nmap -sS 192.168.110.135

Which gave these 3 results:

[email protected]:~# nmap -sS 192.168.110.135

Starting Nmap 7.60 ( https://nmap.org ) at 2018-03-04 12:08 GMT
Nmap scan report for vtcsec (192.168.110.135)
Host is up (0.000079s latency).
Not shown: 997 closed ports
PORT STATE SERVICE
21/tcp open ftp
22/tcp open ssh
80/tcp open http
MAC Address: 00:0C:2Upload Files9:AE:35:F3 (VMware)

Nmap done: 1 IP address (1 host up) scanned in 0.21 seconds

So what this tells me (at a glance) is that there is 3 services running on this machine: FTP, SSH & HTTP. So with this information I headed over to http://192.168.110.135 which gave me this page:

So from here I checked to see if there was a /admin dir or /login.php file or /robots.txt but there wasn’t. There also wasn’t anything hidden in the ‘view source’ so I loaded up dibuster to find some more folders for us.

Here I’m just using a dirbuster attack with a small wordlist to find some more folders & files.

After not very long, I discovered what looks like a wordpress installation in a dir called “Secret”.

 

 

You can see that when it’s loaded, things don’t look right… Upon inspection it looks like content is coming from a domain called “http://vtcsec” so I added this to my hosts file (sudo nano /etc/hosts) and mapped vtcsec to 192.168.110.135. When I refresh to page things start to load much better.

From here I went to the 192.168.110.135/secret/wp-login.php and attempted to login. I used the username “admin” and a random password and I got the following message:

ERROR: The password you entered for thhe username admin is incorrect.

What this tells me is that ‘admin’ is a valid user in this database. So then I just tried the credentials “admin:admin” and what do you know… It worked.

So now that we have admin access to the wordpress control panel we can upload a reverse_tcp payload via the plugin manager. The payload I’m using is “malicious-wordpress-plugin” which is here 

This uses meterpreter to create a simple php file that can be uploaded to the wordpress site and a connection to be established.

So here I have my “malicious.zip” file which will be uploaded to the wordpress site, and the terminal is showing meterpreter waiting for a connection. So I upload that zip file to the wordpress site, activate the plugin and then navigate to “http://vtcsec/secret/wp-content/plugins/malicous/wetw0rk_maybe.php” which initiates a connection to my kali box.

So now we are in the system as “www-data”. Now all we need to do is escalate our privileges to root. So I’m going to use a script called “unix-privesc-check” from pentestmonkey which is a really powerful script that can check for simple privilege escalation vectors on a Unix system. You can get that here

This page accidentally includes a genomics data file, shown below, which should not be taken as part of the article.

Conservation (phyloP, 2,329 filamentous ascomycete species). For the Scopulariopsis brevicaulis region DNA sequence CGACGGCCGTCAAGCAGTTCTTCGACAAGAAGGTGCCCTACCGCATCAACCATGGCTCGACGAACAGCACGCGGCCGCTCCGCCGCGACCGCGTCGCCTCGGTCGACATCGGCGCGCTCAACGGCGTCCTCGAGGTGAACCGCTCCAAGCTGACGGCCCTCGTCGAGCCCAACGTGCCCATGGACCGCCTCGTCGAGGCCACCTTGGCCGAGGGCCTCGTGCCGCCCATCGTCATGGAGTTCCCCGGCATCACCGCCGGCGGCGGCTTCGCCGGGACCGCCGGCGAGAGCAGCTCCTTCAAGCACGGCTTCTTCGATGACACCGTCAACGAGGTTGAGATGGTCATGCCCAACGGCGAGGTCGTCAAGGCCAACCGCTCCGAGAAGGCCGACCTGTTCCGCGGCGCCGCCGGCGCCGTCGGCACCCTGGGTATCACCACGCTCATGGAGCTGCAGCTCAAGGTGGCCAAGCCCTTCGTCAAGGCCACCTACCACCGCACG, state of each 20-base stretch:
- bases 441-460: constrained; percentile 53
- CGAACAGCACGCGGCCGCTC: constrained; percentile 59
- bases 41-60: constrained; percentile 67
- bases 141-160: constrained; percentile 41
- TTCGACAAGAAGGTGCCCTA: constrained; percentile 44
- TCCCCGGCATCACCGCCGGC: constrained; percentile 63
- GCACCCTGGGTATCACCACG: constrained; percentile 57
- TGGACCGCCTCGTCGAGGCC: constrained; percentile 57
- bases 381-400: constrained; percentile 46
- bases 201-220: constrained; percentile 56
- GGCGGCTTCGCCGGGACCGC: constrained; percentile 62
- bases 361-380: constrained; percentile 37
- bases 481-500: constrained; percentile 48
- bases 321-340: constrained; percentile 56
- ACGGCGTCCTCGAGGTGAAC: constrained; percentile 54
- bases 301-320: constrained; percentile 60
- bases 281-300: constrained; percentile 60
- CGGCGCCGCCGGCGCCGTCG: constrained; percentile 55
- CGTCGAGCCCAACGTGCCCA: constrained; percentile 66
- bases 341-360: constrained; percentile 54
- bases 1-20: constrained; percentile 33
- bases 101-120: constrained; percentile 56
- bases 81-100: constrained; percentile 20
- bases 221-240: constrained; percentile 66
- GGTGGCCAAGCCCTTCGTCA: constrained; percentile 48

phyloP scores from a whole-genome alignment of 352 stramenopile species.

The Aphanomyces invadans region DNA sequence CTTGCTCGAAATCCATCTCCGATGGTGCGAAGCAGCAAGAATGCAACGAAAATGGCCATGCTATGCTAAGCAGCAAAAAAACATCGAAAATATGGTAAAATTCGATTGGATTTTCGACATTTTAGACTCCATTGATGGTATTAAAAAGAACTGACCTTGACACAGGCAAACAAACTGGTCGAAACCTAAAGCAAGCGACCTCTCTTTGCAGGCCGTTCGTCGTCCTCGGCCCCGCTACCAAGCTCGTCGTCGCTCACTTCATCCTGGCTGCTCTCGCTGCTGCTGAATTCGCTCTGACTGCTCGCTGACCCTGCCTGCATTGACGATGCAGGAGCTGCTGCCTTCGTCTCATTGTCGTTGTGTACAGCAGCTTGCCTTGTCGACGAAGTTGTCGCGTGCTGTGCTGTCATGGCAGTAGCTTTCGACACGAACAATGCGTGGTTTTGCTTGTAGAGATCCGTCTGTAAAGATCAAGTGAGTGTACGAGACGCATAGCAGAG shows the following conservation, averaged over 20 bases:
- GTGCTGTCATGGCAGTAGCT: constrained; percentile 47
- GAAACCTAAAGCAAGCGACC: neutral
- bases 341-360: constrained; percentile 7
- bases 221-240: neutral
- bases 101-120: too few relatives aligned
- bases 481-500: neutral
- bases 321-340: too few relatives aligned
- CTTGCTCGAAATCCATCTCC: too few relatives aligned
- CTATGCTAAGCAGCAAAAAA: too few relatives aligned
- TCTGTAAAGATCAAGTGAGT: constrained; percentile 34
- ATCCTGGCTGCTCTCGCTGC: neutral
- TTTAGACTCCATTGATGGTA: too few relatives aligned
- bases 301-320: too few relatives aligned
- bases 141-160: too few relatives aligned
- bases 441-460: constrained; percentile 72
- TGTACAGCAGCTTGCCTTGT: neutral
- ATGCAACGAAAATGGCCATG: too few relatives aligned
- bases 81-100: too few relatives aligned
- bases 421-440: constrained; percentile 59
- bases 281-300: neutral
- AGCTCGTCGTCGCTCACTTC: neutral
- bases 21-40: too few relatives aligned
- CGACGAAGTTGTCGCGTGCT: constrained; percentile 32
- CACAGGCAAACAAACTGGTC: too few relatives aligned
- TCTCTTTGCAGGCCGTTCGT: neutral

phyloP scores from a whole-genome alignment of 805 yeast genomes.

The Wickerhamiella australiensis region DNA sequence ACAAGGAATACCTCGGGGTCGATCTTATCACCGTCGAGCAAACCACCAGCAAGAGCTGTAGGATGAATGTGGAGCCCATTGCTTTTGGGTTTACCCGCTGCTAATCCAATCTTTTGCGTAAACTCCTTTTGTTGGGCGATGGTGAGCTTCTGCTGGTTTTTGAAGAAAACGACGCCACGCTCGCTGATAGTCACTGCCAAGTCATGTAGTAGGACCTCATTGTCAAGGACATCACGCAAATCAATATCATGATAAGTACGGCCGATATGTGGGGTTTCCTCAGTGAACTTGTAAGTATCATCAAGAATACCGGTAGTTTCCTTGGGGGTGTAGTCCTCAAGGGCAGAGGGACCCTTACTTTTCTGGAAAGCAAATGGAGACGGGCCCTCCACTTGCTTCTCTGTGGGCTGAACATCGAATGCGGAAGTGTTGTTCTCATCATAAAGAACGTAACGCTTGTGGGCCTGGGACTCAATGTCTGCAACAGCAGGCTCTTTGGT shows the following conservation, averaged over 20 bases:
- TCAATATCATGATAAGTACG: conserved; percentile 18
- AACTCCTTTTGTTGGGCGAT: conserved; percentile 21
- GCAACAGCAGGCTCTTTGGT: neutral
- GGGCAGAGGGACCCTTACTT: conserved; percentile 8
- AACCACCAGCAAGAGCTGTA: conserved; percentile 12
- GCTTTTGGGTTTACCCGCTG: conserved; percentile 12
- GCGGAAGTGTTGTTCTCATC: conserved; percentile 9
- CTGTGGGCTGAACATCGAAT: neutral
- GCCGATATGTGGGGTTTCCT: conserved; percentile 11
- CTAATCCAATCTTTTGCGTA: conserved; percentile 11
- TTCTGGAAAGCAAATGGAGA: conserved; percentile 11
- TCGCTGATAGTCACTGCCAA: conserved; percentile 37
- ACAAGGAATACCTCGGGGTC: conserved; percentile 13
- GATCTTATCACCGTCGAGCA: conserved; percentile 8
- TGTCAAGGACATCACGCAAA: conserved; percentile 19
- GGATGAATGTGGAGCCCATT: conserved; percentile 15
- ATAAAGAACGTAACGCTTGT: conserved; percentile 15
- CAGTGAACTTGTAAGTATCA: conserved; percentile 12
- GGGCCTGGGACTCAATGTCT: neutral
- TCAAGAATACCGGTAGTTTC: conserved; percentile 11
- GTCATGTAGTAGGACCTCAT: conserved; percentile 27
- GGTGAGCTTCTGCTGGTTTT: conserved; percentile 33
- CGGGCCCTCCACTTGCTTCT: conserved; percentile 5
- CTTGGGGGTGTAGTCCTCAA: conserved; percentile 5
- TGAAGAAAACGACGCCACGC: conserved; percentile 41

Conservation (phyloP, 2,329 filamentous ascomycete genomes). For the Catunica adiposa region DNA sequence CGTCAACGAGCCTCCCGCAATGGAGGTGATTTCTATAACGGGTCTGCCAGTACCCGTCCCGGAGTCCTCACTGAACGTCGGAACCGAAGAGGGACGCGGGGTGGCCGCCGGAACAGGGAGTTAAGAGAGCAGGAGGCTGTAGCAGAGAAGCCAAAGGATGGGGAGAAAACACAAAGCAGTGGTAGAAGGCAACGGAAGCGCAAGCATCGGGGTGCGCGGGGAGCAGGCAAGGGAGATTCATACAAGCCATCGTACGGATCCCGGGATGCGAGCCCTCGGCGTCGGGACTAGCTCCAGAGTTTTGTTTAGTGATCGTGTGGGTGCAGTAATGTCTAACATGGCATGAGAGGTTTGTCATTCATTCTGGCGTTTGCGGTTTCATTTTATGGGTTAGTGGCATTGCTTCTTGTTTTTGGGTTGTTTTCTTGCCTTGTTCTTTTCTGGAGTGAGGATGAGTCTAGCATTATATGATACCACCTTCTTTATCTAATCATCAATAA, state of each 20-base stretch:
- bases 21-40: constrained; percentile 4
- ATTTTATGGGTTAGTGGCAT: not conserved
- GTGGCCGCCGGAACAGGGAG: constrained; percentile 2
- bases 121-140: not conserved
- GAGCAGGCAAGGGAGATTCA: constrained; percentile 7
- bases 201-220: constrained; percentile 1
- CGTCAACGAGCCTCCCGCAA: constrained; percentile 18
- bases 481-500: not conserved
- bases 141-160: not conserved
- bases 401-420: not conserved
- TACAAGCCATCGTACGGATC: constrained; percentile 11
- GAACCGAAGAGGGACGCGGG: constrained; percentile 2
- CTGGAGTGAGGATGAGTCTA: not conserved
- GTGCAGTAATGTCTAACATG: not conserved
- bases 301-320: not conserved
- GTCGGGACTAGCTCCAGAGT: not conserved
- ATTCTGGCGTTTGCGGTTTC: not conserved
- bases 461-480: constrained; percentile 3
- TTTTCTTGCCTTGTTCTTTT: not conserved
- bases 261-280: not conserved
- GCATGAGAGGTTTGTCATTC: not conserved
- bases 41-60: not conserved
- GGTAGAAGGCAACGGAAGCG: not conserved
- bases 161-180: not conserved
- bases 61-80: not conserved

So I simply upload that file to the box using meterpreter upload function. Then I just drop into a proper shell using this command

python -c ‘import pty; pty.spawn(“/bin/bash”)’

And then I can make it executable with this command:

chmod +x unix-privesc-check

And then run it

./unix-privesc-check standard > output.txt

Once that’s ran I’m going to download the output and then analyze it to see what it hides. Inside the file is the following entry:

Checking if anyone except root can change /etc/passwd
WARNING: /etc/passwd is a critical config file. World write is set for /etc/passwd

What this tells me is that I can modify roots password without being root. So I download the passwd file to my kali machine and change the password like so…

By default, the etc/passwd file contains this entry:

root:x:0:0:root:/root:/bin/bash

Using a command called openssl I can generate a new password hash and enter it in place of ‘x’.

[email protected]:~# openssl passwd -1
Password:
Verifying – Password:
$1$K9K.WsMy$yic9pqsNFKaxIQePGI9oV1

And then I enter that hash into the passwd file and re-upload it. Then simply login as root:

[email protected]:/var/www/html/secret/wp-content/plugins/malicous$ su root -l
su root -l
Password: pass

[email protected]:~#

And there you go… boot2root success!

Also bonus points… in the /var/www/html/secret/wp-config.php file contains the root credentials for the wordpress mysql database, which could of been another attack vector.

So I hope you liked this writeup, the video is just below! A very simple boot2root which can be completed pretty quickly with no nasty tricks, perfect for if you’re just starting out or just coming back like I am.